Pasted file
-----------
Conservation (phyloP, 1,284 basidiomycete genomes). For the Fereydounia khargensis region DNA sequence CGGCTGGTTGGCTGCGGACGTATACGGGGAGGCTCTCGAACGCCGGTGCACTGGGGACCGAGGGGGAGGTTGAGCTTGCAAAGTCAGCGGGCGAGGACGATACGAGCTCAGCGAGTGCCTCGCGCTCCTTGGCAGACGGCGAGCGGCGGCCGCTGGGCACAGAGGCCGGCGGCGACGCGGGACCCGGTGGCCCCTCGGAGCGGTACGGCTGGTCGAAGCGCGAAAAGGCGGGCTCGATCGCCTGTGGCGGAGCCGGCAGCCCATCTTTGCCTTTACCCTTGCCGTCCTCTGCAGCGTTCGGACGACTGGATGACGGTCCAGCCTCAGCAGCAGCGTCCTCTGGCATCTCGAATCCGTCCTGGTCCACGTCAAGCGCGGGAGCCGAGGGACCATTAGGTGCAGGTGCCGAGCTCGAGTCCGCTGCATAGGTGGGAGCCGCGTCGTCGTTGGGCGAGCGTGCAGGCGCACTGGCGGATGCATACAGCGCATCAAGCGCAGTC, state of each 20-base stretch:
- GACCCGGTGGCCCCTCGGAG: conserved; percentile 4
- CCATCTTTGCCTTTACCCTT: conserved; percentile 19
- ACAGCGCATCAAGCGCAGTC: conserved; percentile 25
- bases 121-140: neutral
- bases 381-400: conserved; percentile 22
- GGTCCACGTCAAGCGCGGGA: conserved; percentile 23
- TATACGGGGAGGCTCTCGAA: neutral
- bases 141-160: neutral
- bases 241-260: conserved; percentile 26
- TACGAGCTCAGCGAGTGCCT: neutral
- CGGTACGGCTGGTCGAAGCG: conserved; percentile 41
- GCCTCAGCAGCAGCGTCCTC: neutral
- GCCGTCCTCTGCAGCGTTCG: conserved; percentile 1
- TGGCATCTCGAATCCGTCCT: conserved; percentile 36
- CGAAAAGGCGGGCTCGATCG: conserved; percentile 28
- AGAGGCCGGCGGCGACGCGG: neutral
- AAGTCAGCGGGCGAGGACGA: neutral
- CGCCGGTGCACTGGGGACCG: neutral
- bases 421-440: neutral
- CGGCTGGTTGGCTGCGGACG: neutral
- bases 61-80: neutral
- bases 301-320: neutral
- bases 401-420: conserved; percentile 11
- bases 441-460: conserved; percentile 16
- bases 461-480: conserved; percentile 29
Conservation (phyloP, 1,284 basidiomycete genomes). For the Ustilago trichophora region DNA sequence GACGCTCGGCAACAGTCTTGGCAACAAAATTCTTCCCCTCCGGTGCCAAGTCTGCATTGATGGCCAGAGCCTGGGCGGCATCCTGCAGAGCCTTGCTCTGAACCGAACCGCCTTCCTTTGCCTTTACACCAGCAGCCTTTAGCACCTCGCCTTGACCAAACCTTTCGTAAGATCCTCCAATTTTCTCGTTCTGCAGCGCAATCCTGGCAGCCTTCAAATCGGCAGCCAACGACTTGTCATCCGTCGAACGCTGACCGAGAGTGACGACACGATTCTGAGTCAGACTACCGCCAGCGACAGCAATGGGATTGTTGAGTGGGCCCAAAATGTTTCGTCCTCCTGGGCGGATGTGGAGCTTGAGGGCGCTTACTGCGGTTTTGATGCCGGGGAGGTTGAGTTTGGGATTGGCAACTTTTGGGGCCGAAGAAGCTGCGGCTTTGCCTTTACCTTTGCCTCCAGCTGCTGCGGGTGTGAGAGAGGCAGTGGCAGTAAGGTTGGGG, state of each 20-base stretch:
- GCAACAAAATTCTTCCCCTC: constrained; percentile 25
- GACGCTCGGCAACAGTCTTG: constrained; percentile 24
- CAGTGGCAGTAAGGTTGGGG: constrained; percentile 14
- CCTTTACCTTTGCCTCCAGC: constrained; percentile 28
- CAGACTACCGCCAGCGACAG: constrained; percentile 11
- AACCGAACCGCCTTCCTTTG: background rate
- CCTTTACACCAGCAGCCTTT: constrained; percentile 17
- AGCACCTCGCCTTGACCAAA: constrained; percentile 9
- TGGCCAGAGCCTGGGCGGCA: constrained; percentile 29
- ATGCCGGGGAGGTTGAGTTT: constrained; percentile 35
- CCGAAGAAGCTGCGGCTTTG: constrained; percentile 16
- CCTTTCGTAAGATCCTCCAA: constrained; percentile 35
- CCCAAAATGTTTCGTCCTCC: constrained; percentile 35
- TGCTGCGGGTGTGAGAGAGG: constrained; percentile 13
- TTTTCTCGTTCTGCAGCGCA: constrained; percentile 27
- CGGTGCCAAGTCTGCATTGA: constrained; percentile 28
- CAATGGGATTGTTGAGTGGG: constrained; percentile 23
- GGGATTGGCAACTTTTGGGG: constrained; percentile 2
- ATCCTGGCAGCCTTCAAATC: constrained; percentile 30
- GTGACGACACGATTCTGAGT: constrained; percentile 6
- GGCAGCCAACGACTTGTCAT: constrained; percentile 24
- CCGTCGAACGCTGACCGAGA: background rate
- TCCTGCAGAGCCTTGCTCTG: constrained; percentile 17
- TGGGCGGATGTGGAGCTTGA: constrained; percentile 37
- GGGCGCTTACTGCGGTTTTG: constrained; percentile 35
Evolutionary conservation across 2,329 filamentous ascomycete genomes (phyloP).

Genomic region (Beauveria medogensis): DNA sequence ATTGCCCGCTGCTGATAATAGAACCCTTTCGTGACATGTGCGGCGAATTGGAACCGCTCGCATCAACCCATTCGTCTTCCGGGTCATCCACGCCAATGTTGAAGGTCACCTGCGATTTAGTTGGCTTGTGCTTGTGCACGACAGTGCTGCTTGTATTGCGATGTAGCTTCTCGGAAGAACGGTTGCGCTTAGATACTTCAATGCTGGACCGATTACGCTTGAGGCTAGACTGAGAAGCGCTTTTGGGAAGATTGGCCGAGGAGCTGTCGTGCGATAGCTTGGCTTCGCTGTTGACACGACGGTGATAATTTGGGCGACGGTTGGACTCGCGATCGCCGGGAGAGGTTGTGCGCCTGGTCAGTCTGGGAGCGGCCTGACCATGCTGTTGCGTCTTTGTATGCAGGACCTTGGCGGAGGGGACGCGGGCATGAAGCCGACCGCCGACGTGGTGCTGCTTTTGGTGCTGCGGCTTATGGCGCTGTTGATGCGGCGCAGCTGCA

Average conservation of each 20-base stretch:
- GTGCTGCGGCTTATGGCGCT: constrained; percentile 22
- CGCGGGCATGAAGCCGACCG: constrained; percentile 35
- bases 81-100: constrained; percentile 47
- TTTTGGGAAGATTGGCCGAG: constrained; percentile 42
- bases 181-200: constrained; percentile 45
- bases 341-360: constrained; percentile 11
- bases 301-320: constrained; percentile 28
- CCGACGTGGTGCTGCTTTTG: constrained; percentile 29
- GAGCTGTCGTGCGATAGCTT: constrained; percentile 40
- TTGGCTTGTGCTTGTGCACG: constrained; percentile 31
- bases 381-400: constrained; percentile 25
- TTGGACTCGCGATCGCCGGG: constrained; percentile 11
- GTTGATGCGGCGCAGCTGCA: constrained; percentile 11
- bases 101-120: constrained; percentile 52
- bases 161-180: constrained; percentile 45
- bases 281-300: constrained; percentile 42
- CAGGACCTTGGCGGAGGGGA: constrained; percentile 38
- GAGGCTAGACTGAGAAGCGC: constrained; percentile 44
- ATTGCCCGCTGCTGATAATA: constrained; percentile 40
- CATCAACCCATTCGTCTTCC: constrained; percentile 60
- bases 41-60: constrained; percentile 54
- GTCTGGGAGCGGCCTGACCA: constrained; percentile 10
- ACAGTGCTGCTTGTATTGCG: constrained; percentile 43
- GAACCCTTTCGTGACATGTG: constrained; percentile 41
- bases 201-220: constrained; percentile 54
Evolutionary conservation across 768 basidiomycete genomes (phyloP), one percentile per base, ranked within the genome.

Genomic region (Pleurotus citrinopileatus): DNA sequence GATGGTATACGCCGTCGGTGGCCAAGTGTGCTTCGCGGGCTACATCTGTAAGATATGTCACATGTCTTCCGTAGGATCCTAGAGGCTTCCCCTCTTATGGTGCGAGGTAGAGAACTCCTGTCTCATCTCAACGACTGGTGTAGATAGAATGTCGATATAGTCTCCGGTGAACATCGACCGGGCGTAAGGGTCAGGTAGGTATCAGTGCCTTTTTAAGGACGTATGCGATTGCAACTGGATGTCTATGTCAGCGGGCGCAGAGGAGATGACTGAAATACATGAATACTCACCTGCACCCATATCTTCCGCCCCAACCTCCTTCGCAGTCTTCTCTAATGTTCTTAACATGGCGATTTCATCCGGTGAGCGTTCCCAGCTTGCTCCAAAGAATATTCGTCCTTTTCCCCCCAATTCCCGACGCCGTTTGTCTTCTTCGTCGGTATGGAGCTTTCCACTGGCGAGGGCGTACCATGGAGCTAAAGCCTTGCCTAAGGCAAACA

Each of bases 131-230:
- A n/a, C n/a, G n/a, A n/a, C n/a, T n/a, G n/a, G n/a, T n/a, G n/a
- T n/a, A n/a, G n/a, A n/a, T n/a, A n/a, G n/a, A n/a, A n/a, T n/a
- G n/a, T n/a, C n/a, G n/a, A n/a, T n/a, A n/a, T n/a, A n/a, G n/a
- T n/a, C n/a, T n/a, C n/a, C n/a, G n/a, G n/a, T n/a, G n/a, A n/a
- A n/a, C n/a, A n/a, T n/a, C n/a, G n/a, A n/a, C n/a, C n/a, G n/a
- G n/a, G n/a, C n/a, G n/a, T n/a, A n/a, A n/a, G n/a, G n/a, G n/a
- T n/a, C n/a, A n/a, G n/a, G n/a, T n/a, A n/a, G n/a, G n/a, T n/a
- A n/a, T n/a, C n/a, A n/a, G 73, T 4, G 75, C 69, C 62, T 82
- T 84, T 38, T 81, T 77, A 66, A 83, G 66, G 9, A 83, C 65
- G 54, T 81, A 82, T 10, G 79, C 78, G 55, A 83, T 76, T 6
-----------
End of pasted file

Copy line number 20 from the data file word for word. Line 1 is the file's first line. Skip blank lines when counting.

- bases 421-440: neutral